I can accept food fundamentalism as a philosophical choice driven by an anti globalisation or anti technology belief system but what I can't accept is the waste of badly needed resources required to protect the majority of consumers from real biotoxins that have got real effects.

I consider the whole GE campaign being a waste of money since it's based on very shaky scientific understanding of alleged 'market driven' GM free demand but what really makes me and others take up the poisoned chalice of speaking up against the media machinery of GE campaigners is the deep concern we share that it can divert away our focus and attention on real public health issues that are here and now.

Let's get some sense of proportion back into the GE campaign. The Miami group of countries (including Australia and New Zealand) are aligning themselves to reasonable levels of adventitious presence of allowed GM products in non-GM shipments. This will be further discussed at a UN meeting in Montreal in May. Will Greenpeace come out before the meeting and denounce the 'zero tolerance ' media campaign?

Regards, Roger Kalla


Greenpeace comment:


Thanks for raising an important issue. The question of thresholds is a complex one that has not been clearly discussed in the media debate about GE crops and foods.

I'd like to clarify that Greenpeace do not have a zero tolerance approach to GE in food in order for companies to be in the Green category of the True Food Guide. We recognise the difficulties that food companies face in keeping their supply chains GE-free and we therefore tend to work with the relevant industry standards o 0.9% (for the EU) or 1% allowable contamination of GE foods. As you know, the Australian food standards code stipulates that if GE contamination is 1% or greater then the product will require labelling as GE.

The question of contamination levels in seeds is an entirely different question. Greenpeace maintain that a zero detectable level is the only appropriate standard for seeds. This is because seeds multiply and very low levels of GE contamination of seedstock very quickly grows out of control over a number of years.

In relation to the other issues that you raise about the GE campaign diverting attention away from what you call 'real public health issues', I'd invite you to look at it the other way. The massive public and private sector investments in genetic engineering are a massive distraction away from research that could actually solve real problems of hunger and sustainability in agriculture.

Imagine if organic farming had received the same level of research funding as biotechnology over the last decade. While the proponents of GE crops often claim the best of intentions, the reality of GE crops is herbicide tolerance and inbuilt pesticides - extending an industrial mindset that is continuing to take agriculture even further away from a sustainable footing.

Thanks for your comments


What this is likely to mean for the discussions surrounding the upcoming UN meeting in Montreal on biosafety and trade in GM food/feed/seed is that Greenpeace is advocating 0.9 % cut offs for the labelling of shipments of feed and processed food as GM containing. If implemented this means that every transnational shipment of food and feed will have to be tested using forensic DNA testing laboratories at a cost of $100 per sample. The 5% cut off that is advocated by Miami + group of importers/exporters ( including Australia and US) reflect what the supply chains and logistics companies can promise today without extra costs.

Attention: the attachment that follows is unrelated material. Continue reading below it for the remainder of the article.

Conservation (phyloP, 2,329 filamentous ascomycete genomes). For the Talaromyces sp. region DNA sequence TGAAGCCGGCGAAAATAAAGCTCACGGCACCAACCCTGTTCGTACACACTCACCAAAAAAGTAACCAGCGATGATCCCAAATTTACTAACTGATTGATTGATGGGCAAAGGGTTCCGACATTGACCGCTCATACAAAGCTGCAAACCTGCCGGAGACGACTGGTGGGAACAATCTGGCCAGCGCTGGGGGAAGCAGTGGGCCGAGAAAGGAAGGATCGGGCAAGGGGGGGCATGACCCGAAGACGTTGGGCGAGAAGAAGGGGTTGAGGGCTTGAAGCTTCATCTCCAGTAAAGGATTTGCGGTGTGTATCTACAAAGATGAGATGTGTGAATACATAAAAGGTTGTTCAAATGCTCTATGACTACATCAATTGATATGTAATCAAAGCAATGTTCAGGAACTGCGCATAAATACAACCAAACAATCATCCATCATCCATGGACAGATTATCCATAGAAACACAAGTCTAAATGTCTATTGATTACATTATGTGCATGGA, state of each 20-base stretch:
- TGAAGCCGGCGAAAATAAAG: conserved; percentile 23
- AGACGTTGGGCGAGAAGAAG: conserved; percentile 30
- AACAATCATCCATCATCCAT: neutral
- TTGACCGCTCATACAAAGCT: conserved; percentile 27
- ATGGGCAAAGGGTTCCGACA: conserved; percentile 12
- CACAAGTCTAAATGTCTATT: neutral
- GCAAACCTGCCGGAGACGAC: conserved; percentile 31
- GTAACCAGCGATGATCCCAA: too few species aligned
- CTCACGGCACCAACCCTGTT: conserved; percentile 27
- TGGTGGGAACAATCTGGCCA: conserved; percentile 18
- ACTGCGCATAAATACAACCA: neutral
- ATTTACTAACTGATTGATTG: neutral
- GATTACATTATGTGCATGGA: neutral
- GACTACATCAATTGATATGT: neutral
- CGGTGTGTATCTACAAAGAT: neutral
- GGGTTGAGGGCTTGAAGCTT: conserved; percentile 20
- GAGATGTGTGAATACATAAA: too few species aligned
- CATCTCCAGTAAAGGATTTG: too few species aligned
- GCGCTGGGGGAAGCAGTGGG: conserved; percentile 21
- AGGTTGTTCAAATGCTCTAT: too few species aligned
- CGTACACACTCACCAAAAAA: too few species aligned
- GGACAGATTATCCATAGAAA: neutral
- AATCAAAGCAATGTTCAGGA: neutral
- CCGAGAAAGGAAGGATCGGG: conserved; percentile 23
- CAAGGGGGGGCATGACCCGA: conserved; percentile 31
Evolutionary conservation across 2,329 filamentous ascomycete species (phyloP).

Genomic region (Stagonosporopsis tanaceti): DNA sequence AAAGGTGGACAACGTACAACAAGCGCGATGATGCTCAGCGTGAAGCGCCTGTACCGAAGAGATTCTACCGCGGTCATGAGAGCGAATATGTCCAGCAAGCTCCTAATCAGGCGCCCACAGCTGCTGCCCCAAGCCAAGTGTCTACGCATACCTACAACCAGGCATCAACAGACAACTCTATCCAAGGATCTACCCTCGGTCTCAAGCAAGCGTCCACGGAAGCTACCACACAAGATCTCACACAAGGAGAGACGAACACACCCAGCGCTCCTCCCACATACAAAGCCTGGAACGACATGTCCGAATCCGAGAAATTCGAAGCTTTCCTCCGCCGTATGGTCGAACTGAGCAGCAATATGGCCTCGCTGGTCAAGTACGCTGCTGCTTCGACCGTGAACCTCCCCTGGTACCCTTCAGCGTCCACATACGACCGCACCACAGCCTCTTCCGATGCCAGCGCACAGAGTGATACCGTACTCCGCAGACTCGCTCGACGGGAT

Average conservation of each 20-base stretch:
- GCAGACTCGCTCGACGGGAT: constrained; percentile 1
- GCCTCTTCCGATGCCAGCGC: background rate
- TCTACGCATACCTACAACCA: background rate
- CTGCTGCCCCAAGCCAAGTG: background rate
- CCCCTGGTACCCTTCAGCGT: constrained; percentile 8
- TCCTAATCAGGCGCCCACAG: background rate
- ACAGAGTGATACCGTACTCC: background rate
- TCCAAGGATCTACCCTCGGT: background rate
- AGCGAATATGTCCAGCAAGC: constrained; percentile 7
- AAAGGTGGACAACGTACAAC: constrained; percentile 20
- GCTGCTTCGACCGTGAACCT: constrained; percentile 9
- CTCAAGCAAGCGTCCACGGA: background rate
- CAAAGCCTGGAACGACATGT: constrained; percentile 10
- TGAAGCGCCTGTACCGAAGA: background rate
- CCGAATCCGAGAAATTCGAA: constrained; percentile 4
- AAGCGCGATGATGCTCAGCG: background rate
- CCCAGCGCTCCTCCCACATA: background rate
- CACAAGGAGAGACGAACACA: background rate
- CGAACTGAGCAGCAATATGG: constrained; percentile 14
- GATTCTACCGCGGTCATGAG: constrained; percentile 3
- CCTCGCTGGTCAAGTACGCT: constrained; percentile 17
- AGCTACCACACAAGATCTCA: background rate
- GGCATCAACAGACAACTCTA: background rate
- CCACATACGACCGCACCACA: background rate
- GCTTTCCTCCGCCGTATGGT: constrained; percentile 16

However, for any Living Modified Organism ( including canola and cereal seed) Greenpeace is sticking with their zero-tolerance policy. This is designed to stop the trade in GM seeds and to make GM feed and food more expensive since it would have to be processed ( milled/cooked etc) before export or at latest at the import harbour. The milling of exported/imported US GM maize into Mexico was suggested in a NAFTA report leaked by Greenpeace in October last year. This was roundly rejected by US and Mexican Governments. The processing of LMOs was also required of a shipment of US GM maize seed (to be used as chicken and cattle feed) before it was allowed into Australia during the peak of the 2003 drought .

If Greenpeaces 'zero tolerance' policy on trade in LMOs is implemented it will have the effect of stopping food aid for starving people in the developing world and also increasing the price of grains that are feeding hungry millions in years of failed crops.

I am intending to go to Montreal to stand up to the Greenpeace indefensible stance and ask all scientists to join in through spreading the word about the ramifications of the unscientific 'zero tolerance ' stand advocated by lobby groups at this event.


Roger Kalla Director Korn Technologies, Australia

Organic Products Continue to Fail Safety Standards at Far Higher Rates Compared to Non-Organic Products

- Alex Avery

The UK's Food Standards Agency has just found that 66% (2 out of 3 samples) of organic spices had unacceptably high levels of aflatoxin B1 and ochratoxin A, compared to just 5% (3 out of 58) of non-organic spices tested by the FSA.

Imagine the world-wide outcry and scandal if 66% of GM spices had failed reasonable food safety standards compared to just 5% of conventional or organic? It'd be front page news at The Guardian and other UK newspapers. So far, there hasn't been a peep from the organic groups or other anti-biotech activists. No doubt, the organic industry will ignore these results and will be abetted by the mainstream press/media.

However, the evidence continues to mount, month after month, that organic products pose appreciably higher relative food safety risks compared to non-organic foods. At some point, the press will have to take notice.

The report is available here: http://www.food.gov.uk/news/newsarchive/2005/mar/aflatoxinochra

Full details available here: http://www.food.gov.uk/multimedia/pdfs/fsis7305.pdf

- Cheers, Alex Avery, Center for Global Food Issues, Hudson Institute, Churchville, VA

Biotech Corn Inadvertently Shipped